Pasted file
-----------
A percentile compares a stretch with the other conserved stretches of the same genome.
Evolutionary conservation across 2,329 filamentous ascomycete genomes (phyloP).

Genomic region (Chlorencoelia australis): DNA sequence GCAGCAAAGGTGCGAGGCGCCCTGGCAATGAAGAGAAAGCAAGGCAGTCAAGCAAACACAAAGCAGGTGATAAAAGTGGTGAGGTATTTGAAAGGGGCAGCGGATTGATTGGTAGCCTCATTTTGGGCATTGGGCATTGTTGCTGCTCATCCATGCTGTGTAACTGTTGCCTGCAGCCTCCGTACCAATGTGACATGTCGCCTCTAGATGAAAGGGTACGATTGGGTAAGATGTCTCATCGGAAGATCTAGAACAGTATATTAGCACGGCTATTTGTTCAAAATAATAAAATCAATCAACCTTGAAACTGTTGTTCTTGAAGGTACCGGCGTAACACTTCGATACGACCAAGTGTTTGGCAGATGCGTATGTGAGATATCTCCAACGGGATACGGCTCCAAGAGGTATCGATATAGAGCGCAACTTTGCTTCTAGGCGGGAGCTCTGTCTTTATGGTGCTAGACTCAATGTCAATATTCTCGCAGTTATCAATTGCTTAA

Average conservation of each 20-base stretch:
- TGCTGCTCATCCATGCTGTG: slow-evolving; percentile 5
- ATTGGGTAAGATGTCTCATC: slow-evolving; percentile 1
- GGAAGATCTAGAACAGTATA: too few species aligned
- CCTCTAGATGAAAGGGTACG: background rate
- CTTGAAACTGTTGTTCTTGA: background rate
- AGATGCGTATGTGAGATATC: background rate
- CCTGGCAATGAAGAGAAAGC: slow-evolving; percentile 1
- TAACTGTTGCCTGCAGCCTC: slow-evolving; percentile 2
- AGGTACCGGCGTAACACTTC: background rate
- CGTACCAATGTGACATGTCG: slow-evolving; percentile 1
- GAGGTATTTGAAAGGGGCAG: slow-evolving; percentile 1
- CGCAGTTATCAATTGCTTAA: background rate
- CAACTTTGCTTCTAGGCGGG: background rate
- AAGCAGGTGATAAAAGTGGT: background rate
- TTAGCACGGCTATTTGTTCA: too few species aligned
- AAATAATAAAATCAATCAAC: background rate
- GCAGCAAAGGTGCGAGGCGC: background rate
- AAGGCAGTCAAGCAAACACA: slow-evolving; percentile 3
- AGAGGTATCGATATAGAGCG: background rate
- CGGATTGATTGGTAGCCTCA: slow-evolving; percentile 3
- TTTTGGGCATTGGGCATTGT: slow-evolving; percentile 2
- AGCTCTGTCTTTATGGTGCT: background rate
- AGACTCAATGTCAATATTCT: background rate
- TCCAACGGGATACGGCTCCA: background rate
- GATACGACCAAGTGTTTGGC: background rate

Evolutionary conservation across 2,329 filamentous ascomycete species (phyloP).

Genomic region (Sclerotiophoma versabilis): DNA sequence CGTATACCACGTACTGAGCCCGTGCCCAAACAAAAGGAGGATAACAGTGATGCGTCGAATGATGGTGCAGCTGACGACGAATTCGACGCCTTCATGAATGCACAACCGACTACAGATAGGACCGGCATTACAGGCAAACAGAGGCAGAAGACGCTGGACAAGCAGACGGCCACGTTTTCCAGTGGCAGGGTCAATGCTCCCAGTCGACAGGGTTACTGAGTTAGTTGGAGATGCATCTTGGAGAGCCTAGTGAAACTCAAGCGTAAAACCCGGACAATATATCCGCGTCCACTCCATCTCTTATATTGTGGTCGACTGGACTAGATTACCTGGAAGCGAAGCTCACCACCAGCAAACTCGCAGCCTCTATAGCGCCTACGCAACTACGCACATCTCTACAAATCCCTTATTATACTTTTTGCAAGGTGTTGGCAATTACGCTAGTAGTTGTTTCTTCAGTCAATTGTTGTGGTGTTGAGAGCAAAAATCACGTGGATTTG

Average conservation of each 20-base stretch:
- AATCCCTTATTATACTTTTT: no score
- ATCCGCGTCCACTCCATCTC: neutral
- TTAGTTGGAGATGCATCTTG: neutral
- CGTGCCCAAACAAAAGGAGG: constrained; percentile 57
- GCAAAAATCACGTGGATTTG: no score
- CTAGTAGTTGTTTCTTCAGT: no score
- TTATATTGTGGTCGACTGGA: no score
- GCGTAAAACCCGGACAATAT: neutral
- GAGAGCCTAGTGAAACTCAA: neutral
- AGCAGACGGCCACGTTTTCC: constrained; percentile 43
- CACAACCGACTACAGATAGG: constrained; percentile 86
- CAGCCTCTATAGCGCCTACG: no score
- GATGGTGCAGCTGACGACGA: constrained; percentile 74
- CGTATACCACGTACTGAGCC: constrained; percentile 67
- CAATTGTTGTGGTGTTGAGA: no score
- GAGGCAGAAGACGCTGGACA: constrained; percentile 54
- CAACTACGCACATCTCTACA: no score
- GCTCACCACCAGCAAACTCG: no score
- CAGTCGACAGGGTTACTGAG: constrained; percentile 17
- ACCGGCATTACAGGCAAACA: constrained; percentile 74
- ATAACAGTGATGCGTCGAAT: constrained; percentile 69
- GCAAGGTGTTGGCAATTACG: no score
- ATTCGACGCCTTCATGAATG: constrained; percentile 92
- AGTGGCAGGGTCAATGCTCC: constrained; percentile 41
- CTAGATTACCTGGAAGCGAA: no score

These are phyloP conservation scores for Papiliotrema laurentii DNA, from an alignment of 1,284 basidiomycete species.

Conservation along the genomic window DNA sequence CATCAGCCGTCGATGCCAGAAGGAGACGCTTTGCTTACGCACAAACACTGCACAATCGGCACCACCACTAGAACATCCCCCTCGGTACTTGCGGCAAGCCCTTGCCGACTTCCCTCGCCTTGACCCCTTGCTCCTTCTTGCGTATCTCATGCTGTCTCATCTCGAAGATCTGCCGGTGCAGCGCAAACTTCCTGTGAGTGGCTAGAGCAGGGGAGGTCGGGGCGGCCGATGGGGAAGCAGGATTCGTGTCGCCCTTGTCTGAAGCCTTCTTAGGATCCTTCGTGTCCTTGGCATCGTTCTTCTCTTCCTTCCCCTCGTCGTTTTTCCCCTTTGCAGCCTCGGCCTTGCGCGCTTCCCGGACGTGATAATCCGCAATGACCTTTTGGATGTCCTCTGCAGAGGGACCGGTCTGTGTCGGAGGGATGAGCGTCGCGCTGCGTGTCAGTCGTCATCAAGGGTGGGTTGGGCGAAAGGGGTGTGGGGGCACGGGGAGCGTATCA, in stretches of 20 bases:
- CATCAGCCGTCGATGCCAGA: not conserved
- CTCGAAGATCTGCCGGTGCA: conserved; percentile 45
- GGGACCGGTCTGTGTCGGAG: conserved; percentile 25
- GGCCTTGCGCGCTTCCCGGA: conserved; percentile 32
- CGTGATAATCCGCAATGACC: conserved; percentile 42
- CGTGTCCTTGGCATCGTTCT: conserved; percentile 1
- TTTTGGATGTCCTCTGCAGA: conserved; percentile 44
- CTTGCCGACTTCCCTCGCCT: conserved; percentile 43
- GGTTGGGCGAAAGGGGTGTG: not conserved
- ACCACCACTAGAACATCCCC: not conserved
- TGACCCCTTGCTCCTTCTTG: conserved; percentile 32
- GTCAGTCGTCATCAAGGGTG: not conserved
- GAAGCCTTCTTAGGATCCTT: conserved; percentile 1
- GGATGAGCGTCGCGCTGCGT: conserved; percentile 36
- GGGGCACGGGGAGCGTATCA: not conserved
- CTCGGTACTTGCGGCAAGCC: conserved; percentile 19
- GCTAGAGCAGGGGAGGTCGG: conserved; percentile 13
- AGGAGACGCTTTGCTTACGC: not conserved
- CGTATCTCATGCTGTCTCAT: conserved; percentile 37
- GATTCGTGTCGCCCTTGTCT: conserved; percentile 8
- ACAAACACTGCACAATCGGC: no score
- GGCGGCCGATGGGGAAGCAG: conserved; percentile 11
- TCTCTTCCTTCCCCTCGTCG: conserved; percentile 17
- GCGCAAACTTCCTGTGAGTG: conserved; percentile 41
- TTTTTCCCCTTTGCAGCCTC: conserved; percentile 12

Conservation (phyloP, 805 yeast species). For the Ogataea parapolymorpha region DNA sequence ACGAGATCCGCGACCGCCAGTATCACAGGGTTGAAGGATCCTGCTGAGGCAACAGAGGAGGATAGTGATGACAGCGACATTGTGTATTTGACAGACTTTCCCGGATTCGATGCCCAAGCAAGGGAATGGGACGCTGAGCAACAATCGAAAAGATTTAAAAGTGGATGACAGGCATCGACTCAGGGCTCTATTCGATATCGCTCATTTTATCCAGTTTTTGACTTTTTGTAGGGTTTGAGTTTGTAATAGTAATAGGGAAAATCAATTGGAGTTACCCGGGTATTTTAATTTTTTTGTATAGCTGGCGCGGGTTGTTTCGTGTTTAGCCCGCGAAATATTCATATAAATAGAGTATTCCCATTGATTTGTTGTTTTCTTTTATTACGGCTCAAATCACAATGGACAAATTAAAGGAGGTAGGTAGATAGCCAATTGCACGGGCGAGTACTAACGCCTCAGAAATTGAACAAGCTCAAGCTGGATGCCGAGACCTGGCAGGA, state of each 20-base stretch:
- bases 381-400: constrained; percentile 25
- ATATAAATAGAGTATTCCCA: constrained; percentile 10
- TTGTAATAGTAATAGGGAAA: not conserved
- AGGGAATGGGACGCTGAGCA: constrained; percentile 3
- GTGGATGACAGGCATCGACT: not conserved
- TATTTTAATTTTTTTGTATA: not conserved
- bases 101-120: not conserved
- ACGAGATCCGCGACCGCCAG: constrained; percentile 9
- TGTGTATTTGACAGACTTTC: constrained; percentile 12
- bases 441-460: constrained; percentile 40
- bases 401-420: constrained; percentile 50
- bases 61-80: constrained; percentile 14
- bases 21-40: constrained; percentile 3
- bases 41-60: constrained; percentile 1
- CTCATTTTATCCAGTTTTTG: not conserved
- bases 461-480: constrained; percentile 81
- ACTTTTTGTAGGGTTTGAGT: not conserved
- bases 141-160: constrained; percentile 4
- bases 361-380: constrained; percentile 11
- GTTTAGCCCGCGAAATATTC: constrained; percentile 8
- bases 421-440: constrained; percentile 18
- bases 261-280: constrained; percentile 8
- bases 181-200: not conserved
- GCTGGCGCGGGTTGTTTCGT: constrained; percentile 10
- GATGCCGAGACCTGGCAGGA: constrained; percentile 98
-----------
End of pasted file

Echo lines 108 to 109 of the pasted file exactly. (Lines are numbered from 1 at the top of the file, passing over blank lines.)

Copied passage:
- bases 181-200: not conserved
- GCTGGCGCGGGTTGTTTCGT: constrained; percentile 10